November 6, 2017
Recently, in Gravel Hill Ent., Inc. v. Lower Mt. Bethel Twp Zoning Hearing Bd., ___ A.3d ___ (Pa. Cmwlth. 2017), No. 2619 C.D. 2015, filed October 30, 2017, Commonwealth Court sitting en banc addressed, among other issues, an alleged waiver of appeal rights through a stipulation at the trial court level.
October 13, 2017
Mandamus is the proper remedy when seeking to enforce an order of the Pennsylvania Office of Open Records (OOR) against a local agency, according to a Commonwealth Court panel holding in Drack v. Tanner and Newtown Twp., ___ A.3d ___ (Pa. Cmwlth. 2017), No. 288 C.D. 2016, filed October 12, 2017.
October 4, 2017
Depending on one’s world view, the Pennsylvania Supreme Court decision on September 28, 2017 in William Penn School Dist. v. Pa. Dep’t of Ed., 46 MAP 2015 was either a major step forward for education equality, or the work of an activist court that threw out more than 150 years of jurisprudence.
As with most things, we tend to assume that the present status quo or something very similar has always existed. We rarely look beyond our immediate experience to understand how we arrived at the present circumstance. It’s 2017 and most of us have practiced under the rubric of the 1968 state constitution and the establishment of Commonwealth Court in 1970. Perhaps a few remember when the Dauphin County Court of Common Pleas oversaw the Commonwealth Docket, i.e. had jurisdiction over appeals from state agency decisions. However, before 1945 there was no consistently effective mechanism to ensure adequate review of those decisions.
When groups or associations contemplate advancing their policy or legal goals they default to lobbying elected officials in the legislative and executive branches and often neglect the opportunities available to influence law and policy through the third branch of government, the judiciary. Most organizations cannot, and more than likely do not care to be a party in every matter in which their interests may be impacted. However, filing an amicus brief has proven to be an effective method in advising and influencing courts and often can involve far fewer resources than traditional lobbying.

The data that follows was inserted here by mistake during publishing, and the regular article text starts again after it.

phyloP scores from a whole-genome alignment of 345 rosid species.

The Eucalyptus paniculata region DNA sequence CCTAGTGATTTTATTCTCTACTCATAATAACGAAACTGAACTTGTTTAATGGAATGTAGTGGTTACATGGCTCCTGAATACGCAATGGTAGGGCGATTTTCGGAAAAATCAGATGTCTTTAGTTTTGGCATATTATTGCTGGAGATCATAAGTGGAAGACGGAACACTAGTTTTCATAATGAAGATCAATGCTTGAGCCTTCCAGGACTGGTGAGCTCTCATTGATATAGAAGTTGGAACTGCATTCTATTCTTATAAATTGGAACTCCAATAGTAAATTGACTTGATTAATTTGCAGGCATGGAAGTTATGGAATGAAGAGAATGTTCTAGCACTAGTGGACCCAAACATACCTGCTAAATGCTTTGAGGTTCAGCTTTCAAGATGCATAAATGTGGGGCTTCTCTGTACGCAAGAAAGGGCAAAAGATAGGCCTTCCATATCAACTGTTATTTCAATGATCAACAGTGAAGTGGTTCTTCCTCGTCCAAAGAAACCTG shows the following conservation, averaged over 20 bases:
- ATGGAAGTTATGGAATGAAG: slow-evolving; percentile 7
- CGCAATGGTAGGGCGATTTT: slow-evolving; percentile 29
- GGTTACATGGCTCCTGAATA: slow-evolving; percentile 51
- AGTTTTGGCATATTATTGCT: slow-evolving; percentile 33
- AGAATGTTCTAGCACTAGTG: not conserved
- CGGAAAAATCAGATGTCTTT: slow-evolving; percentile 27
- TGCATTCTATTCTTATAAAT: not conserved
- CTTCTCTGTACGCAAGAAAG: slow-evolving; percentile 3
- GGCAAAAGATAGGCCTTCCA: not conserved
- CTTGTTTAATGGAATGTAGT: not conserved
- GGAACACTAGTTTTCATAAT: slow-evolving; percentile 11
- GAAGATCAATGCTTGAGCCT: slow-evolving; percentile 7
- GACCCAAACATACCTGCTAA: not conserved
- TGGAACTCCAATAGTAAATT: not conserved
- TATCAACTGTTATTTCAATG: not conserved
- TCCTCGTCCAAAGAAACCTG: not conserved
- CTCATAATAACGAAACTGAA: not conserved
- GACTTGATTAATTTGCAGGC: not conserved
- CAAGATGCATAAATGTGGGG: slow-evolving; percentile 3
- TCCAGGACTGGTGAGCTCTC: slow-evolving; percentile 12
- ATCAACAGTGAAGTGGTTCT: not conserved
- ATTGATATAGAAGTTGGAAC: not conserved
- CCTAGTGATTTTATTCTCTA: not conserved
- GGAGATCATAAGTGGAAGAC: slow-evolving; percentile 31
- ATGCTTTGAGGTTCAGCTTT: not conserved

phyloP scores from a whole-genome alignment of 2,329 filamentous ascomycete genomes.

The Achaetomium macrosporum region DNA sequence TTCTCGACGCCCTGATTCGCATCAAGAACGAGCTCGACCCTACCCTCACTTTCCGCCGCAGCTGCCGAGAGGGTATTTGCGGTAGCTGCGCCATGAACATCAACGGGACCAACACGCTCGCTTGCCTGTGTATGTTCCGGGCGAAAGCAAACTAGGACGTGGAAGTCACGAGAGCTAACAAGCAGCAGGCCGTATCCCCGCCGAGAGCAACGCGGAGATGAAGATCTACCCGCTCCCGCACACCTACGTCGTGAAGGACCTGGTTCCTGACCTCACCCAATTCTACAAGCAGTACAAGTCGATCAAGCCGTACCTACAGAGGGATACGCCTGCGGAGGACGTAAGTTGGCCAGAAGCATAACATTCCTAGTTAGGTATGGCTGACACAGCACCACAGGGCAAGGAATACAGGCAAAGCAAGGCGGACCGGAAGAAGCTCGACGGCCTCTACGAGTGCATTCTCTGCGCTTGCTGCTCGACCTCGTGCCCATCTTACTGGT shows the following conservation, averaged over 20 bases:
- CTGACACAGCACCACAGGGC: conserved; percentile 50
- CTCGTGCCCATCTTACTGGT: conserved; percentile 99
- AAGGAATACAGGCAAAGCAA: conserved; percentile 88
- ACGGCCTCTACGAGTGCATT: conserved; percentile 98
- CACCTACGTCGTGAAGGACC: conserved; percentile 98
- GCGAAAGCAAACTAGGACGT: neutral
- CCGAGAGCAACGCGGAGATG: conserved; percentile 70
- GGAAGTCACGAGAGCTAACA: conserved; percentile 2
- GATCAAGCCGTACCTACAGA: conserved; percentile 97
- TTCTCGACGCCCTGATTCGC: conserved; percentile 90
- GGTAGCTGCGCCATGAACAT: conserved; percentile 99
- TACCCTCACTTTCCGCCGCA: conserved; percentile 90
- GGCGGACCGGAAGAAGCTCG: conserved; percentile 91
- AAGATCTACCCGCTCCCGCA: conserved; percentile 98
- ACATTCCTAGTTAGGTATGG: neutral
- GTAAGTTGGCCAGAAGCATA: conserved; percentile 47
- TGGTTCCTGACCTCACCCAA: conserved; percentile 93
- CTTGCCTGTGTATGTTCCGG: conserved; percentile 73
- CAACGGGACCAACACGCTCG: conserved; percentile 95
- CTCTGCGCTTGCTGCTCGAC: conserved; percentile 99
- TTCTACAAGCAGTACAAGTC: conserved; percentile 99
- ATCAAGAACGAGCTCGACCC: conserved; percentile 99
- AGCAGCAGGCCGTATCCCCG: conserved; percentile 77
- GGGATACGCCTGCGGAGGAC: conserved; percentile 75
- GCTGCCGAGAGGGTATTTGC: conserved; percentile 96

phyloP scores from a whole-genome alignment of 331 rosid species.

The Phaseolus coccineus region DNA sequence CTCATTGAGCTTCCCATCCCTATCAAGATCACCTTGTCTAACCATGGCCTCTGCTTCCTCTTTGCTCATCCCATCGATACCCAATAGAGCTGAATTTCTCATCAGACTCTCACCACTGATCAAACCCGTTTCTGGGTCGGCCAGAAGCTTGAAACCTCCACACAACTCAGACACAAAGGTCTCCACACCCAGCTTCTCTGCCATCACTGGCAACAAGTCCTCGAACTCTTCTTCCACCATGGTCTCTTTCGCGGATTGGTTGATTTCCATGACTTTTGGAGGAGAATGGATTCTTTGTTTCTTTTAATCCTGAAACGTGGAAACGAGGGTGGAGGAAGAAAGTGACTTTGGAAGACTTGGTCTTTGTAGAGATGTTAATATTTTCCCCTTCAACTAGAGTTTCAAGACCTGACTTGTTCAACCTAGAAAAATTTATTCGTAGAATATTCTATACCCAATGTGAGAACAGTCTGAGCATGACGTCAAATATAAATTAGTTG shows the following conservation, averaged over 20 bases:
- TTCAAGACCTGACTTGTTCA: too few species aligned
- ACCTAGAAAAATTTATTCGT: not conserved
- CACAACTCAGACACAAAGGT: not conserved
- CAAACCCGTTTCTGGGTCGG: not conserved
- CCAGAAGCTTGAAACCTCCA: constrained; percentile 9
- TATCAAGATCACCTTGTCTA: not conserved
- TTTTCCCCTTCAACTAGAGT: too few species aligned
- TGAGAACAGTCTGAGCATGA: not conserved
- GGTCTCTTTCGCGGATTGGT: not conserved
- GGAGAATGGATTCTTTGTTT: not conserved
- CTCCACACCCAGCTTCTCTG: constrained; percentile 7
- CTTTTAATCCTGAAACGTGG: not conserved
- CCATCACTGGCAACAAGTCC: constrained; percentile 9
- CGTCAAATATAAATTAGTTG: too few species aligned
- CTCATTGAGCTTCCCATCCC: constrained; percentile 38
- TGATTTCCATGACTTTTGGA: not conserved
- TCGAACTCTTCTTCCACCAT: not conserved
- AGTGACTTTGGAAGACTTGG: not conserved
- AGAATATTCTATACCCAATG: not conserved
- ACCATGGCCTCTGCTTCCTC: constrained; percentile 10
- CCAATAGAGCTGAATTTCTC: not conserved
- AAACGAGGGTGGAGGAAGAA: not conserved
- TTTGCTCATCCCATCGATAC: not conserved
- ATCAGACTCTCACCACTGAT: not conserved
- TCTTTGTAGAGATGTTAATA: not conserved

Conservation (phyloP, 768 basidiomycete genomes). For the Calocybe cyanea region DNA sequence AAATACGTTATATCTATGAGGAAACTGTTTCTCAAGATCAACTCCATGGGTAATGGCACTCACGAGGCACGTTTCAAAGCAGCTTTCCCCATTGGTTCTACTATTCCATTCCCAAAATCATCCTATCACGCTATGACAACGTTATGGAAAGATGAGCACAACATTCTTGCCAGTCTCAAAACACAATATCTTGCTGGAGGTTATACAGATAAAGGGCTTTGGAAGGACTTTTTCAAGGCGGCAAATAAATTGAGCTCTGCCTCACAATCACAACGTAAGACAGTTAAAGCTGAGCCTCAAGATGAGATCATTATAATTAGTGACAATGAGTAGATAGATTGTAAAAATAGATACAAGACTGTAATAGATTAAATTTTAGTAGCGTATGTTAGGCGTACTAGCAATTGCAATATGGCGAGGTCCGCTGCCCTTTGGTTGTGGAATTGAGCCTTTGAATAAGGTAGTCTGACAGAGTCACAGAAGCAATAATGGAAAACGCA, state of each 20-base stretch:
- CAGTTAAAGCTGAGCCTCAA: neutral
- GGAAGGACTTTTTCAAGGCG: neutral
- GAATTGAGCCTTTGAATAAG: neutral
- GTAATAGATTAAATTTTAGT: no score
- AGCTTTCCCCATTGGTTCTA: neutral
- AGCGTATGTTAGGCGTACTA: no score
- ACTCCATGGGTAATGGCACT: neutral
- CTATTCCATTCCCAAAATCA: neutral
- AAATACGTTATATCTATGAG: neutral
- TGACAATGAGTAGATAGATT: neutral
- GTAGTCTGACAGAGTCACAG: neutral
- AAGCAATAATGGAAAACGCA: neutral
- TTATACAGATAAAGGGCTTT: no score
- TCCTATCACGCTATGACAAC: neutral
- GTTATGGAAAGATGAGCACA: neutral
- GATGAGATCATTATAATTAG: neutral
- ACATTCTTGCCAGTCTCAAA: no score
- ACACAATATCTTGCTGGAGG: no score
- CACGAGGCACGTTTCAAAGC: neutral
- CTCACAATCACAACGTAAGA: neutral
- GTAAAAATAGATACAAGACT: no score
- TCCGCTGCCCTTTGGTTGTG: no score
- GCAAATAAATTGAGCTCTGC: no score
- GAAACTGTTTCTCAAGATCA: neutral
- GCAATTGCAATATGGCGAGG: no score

A rude discovery awaits first-time appellate advocates in Pennsylvania: Win or lose, the chances are that the Superior or Commonwealth Court opinion that decides their case will not be published (the Supreme Court of Pennsylvania publishes all of its opinions). If the opinion is not published, it will not be citable at all if from the Superior Court, and will be citable only as persuasive authority if from the Commonwealth Court. The result is that, barring unusual circumstances, if an opinion is not “published” – that is, so designated by the court and then assigned a volume and page number in online and hard copy versions of West’s Atlantic Reporter – it is destined for extinction.
Pennsylvania courts, consistent with the Restatement (Second) of Contracts, imply a duty of good faith and fair dealing to the terms of all contracts. However, in Hanaway v. The Parksburg Group, LP, the Supreme Court (reversing the Superior Court and adopting the reasoning of the dissent that then Judge now Justice Donohue authored) ruled that an implied duty of good faith and fair dealing does not arise under a limited partnership agreement that provided its general partner with “full, exclusive and complete discretion in the management and control of the business of the Partnership.”
Pennsylvania appellate courts infrequently decide choice of law issues. It appears that since 1889 the Pennsylvania Supreme Court has only issued 36 such opinions and the Superior Court only 142. Choice of law issues are decided under the Griffith rule, which first requires the court to examine whether a conflict between two states’ laws truly exists, and if so, to apply the law of the state that has the greater interest in application of its law based on a multi-factor, policy-based test.